“Don’t Judge a Book by Its Cover” is a proverb whose simple existence proves the fact that impressionable souls will do so without fail. This monthly column focuses on the film industry’s willingness to capitalize on this truth, releasing one-sheets to serve as not representations of what audiences are to expect, but as propaganda to fill seats. Oftentimes they fail miserably.
It’s sad to say, but August 2011 is a dismal month for quality poster design. I guess this shouldn’t be too big a surprise since it’s the tail end of summer and chock-full of tentpole films not needing any extra promotion. Still, though, you’d think with big budgets come creative ideas. Sometimes I wonder if studios should just open up marketing campaigns to non-professionals via contests. Cheap labor you only have to give away movie swag for? And unique, interesting art in return? Publicity firms need to start thinking outside the box.
It’s not all about the pretty face
Seriously, just look at the one-sheet for Rachel Weisz’s The Whistleblower (opening August 4). It looks like a book cover from the 80s with its giant, full-scale image of its star and little vignettes of supporting characters. Why not get a stunningly cropped photo of Weisz, add some angles, and make us enter the poster instead of layering boxes on top of boxes, making our eyes skip through without one smooth transition? I just hope that orange line is in the opening credits to give some tie-in …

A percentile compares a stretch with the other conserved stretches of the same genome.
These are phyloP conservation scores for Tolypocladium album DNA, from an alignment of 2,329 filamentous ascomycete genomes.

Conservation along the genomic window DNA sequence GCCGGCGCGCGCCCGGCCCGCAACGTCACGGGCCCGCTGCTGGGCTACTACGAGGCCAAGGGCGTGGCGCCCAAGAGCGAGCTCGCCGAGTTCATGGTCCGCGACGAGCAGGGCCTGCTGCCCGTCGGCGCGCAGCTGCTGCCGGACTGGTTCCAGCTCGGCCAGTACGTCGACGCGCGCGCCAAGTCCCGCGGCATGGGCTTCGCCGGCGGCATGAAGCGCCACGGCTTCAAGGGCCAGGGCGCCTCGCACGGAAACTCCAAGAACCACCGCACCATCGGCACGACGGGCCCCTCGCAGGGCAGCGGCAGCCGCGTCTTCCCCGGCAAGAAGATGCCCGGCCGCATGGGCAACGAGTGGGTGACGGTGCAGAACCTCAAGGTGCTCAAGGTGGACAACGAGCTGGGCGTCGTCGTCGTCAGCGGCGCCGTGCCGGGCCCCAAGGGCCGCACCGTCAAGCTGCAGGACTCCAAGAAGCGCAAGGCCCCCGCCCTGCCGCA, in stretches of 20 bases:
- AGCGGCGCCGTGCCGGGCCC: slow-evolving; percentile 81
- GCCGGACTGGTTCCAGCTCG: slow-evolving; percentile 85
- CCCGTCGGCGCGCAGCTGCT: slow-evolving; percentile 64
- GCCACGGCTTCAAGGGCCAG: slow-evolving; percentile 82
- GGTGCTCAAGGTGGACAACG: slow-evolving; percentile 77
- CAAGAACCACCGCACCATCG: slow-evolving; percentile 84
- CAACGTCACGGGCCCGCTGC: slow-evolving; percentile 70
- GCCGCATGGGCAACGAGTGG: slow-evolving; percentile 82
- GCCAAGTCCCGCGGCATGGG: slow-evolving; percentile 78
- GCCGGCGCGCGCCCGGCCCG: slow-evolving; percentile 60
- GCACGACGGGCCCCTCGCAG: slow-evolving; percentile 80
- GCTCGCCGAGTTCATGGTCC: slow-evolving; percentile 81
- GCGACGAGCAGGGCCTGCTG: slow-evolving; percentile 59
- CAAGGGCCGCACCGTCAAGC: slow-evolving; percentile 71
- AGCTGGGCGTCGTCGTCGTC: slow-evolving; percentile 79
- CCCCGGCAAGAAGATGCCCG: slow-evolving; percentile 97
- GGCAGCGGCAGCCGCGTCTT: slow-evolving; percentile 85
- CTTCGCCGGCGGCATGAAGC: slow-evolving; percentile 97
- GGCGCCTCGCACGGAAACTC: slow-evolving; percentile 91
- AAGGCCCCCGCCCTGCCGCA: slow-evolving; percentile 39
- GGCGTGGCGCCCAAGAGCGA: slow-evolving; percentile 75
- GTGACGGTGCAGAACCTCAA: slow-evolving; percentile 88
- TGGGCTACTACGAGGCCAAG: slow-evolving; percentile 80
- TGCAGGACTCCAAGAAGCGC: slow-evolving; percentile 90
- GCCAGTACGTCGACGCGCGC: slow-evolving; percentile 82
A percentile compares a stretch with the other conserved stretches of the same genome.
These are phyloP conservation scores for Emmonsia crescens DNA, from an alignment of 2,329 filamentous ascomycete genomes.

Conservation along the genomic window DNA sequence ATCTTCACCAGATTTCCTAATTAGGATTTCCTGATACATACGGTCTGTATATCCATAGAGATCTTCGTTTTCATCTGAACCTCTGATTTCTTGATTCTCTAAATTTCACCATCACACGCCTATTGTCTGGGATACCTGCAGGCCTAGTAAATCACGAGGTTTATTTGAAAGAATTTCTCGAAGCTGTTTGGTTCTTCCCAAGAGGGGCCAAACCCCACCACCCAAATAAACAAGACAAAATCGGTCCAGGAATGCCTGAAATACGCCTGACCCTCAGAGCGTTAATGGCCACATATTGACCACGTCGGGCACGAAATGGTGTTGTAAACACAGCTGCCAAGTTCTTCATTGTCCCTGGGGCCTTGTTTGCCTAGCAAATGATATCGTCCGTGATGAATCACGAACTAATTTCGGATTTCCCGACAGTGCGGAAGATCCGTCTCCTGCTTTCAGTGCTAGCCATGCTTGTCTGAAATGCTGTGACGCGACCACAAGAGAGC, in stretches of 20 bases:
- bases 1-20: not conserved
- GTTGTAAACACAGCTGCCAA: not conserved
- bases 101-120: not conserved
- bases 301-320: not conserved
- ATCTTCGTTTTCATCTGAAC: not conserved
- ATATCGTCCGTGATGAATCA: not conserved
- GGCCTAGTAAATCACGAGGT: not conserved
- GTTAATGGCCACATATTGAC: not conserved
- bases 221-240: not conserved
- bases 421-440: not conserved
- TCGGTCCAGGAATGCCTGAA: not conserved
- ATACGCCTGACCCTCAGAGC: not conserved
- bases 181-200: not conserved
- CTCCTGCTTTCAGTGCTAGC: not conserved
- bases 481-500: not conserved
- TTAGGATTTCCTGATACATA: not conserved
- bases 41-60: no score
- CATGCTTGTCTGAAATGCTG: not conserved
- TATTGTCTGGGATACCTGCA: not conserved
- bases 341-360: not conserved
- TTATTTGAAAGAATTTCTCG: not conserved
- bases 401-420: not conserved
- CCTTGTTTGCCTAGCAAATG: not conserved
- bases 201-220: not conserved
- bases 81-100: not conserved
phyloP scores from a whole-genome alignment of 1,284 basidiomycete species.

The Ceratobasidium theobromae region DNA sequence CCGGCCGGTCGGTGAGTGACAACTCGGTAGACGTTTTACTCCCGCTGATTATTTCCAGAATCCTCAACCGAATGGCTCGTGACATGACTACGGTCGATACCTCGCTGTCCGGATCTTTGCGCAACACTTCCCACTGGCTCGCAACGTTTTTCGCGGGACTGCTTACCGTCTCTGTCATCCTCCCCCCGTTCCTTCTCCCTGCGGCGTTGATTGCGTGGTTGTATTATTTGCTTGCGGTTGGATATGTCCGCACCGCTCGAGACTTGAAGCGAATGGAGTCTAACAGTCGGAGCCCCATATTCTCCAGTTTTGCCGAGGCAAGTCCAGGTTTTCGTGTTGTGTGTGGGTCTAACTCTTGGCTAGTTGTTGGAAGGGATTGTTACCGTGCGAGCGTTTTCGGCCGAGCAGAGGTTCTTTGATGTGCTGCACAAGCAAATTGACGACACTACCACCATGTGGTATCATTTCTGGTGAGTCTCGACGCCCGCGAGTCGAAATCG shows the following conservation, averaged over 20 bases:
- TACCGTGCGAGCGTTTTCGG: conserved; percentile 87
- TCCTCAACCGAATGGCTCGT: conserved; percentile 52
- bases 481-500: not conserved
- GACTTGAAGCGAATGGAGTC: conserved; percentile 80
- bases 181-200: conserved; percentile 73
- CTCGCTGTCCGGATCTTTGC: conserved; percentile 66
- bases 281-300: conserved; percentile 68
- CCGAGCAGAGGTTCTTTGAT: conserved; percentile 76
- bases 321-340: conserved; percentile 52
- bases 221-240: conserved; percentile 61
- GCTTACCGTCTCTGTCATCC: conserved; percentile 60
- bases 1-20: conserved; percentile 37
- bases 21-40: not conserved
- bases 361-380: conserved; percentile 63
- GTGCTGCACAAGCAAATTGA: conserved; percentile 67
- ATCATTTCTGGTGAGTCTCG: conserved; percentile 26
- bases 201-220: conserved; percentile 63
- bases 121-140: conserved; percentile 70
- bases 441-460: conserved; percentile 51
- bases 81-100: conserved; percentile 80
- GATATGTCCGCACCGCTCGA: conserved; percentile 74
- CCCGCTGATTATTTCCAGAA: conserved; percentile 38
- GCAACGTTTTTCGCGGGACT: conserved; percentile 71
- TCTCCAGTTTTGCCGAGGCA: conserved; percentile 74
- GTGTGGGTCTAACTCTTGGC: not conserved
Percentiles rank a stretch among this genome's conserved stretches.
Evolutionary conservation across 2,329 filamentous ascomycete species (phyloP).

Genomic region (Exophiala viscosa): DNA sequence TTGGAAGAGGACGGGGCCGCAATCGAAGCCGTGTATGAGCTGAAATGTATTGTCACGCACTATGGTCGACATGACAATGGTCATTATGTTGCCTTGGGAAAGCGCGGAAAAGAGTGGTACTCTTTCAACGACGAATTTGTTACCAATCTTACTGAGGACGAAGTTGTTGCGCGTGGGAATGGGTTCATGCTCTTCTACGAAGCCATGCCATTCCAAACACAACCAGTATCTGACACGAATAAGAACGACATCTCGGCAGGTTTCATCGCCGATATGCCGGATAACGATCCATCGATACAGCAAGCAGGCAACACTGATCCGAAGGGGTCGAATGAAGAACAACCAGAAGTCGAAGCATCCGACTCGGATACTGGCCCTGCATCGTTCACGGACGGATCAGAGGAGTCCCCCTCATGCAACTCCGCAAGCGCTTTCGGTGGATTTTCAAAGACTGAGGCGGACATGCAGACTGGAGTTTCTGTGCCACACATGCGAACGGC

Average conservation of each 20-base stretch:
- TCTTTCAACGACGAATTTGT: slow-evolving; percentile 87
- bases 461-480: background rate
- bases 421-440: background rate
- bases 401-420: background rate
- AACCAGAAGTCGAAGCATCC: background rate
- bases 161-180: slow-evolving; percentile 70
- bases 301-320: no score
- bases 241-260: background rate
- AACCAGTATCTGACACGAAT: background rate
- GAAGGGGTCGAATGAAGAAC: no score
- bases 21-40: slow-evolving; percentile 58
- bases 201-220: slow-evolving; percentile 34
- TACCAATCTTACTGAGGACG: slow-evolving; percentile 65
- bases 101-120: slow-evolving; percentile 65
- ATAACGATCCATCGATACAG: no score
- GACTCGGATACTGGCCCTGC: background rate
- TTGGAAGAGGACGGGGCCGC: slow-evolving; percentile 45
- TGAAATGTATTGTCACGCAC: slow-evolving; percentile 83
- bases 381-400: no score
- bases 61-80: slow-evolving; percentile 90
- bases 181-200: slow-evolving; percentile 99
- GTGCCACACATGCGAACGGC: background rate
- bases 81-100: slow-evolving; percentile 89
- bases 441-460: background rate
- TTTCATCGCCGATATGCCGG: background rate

And how about Ignition Print’s advert for The Debt (opening August 31)? Helen Mirren does her best Robert Redford from Spy Game while Jessica Chastain and Sam Worthington need to double-up to do Brad Pitt justice. How much more unoriginal can you get? Here is an espionage thriller that actually looks pretty entertaining and smart by its trailer—two sets of good actors giving us past and present insight into what happened to them in East Berlin—given only a bland vertical triptych devoid of any intrigue whatsoever. One we’ve seen many times before.